Wild bees and other pollinators are in decline. But there are things you can do in your garden to help make your garden pollinator friendly. Download the RHS Plants for Pollinators list on this page and follow our simple advice below.
Aim for a good variety of pollen rich flowers that have different flower shapes and a range of flowering periods from early spring to late summer and even throughout the winter if you can.
Bumblebee species have different length tongues that are adapted to feed from different shaped flowers. For example the longest tongued species, Bombus hortorum, prefers deep flowers such as honeysuckle and foxglove.In general, avoid plants with double or multi-petalled flowers. Their flowers are filled with petals and pollinators find them difficult to access. The flowers also often lack nectar and pollen.
Native plants have evolved alongside our native insects and some rarer species tend to favour native wildflowers. There are other benefits to wildflowers too. They can be easy to grow and maintain, and are often relatively resistant to pests.Some trees and shrubs are also great for bees as they provide masses of flowers in one place. Choose winter and early spring flowering trees such as crab apple, wild cherry, willow and hazel.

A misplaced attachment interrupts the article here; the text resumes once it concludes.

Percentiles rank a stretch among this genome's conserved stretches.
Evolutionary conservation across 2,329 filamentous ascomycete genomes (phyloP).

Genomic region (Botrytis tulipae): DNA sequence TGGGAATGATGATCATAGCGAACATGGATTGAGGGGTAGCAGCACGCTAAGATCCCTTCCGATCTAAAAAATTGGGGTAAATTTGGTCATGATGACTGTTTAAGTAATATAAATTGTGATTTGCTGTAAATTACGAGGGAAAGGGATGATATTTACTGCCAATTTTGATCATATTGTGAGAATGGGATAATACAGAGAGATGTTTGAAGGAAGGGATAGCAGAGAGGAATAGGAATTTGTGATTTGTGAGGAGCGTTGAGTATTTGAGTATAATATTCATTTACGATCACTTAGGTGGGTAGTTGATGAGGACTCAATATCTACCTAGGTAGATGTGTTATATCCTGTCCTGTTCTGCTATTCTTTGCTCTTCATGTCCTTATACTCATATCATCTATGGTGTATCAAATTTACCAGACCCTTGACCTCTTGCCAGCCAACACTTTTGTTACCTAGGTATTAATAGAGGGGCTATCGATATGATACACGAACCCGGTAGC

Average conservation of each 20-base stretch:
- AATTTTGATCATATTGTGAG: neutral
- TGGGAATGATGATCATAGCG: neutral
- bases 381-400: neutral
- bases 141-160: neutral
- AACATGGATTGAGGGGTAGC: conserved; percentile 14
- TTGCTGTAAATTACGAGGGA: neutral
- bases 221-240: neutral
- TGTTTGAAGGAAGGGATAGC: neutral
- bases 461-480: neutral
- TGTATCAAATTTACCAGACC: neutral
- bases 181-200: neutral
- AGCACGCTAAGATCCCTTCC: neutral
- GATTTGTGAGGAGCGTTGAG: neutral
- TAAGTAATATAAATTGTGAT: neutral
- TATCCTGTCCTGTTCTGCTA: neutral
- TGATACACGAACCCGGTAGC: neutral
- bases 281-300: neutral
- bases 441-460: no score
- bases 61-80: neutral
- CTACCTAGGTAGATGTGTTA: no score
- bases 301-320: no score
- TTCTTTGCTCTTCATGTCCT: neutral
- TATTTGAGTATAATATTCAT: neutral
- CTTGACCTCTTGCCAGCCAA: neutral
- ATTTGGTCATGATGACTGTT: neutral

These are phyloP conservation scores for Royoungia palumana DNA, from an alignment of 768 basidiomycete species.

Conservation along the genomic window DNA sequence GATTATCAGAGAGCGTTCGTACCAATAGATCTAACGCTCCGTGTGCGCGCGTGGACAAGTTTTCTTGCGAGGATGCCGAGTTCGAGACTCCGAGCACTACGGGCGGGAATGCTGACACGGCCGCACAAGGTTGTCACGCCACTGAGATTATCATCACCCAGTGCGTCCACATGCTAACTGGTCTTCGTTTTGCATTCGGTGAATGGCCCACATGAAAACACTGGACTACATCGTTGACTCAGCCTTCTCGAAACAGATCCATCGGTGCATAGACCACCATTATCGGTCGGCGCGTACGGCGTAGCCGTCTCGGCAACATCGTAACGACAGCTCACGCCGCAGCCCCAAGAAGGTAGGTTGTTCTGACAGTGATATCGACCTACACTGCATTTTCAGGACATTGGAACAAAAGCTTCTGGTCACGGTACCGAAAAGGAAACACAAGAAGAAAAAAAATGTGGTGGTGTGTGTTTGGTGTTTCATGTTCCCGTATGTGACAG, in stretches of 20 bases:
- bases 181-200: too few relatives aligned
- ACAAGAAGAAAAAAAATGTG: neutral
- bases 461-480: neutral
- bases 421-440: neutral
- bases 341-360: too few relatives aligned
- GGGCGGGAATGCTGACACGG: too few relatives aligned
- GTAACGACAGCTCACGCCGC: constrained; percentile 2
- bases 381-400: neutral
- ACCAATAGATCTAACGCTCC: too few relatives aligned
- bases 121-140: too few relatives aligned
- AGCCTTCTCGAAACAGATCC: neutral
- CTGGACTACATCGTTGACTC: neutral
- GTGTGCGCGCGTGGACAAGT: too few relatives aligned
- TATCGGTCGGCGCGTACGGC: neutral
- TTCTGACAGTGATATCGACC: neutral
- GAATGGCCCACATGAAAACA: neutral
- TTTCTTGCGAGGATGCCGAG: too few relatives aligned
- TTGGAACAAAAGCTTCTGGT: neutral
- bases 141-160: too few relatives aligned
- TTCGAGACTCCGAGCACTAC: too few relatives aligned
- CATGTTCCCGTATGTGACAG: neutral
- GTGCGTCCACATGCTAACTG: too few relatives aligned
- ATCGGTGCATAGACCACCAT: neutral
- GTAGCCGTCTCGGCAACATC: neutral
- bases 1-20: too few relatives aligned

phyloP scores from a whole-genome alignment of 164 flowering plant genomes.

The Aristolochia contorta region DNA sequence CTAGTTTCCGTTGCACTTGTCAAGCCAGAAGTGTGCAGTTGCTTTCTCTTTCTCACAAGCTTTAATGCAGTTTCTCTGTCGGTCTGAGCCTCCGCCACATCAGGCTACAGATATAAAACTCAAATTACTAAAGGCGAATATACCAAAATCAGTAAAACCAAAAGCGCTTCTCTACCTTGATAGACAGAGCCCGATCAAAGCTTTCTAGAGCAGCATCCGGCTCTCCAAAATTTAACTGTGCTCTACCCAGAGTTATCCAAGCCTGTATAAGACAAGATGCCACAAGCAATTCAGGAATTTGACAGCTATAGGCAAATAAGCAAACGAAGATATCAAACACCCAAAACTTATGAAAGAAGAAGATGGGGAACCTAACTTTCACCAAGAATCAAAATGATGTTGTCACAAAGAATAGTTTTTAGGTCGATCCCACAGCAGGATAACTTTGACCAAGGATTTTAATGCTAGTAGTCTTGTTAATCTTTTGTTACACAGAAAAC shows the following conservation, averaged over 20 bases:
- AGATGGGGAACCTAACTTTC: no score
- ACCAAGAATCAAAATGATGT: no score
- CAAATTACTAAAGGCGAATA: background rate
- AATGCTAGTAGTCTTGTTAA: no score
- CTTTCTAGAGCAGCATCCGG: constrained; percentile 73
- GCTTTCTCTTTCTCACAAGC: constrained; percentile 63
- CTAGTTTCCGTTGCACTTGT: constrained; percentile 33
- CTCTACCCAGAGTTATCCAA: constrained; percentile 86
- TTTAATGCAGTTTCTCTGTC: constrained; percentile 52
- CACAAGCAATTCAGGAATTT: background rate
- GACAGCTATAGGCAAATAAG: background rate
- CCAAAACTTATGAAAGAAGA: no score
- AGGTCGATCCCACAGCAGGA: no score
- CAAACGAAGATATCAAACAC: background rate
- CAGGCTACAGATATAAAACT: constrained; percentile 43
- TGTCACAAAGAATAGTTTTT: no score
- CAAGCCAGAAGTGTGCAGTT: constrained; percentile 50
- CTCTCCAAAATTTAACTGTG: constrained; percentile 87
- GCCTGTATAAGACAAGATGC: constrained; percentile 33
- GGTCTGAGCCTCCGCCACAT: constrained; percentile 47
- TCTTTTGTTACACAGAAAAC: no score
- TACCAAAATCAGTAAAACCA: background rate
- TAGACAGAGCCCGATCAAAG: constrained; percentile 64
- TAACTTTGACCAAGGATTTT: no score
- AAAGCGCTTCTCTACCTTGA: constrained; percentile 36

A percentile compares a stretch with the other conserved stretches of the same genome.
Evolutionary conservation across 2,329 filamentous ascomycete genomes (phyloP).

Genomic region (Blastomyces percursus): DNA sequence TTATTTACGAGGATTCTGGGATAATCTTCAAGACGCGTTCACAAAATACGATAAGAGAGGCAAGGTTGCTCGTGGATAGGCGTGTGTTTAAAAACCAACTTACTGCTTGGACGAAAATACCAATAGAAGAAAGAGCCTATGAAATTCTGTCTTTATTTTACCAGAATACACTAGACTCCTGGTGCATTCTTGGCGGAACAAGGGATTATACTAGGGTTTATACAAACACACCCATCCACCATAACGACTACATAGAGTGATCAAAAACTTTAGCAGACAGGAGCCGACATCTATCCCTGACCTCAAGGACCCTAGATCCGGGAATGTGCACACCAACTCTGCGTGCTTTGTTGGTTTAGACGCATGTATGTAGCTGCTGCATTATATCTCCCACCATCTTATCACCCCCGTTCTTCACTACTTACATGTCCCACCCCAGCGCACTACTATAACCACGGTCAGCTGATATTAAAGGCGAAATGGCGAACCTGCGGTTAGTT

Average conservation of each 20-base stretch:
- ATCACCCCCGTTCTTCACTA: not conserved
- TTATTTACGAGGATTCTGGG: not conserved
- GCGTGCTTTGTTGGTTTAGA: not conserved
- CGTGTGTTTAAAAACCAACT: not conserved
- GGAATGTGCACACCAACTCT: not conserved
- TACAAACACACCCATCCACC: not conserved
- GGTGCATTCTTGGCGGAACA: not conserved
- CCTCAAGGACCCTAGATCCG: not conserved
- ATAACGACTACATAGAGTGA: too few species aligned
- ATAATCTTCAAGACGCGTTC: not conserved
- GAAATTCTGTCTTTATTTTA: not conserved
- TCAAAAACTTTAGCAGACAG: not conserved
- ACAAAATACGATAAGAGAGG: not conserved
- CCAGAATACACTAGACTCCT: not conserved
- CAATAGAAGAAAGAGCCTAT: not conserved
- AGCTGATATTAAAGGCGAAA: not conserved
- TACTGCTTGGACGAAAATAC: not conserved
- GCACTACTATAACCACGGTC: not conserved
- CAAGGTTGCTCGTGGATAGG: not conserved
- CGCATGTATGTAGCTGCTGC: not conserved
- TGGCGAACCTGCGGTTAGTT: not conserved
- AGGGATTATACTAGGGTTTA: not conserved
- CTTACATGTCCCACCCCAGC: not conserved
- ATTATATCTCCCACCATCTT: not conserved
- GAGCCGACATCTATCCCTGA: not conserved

Common insecticides containing neonicotinoids (thiacloprid and acetamiprid) kill bees! They are still approved for home and garden use and are available today at most garden centres and DIY shops. Read the label and please avoid using them.
Lawn weeds such as dandelions are excellent bee plants, providing vital pollen early in the season. White clover attracts masses of honeybees, while the longer tongued bumblebees prefer red clover. If you can’t bear to let your lawn grow, consider leaving a patch that’s less frequently mown to give them a chance to flower.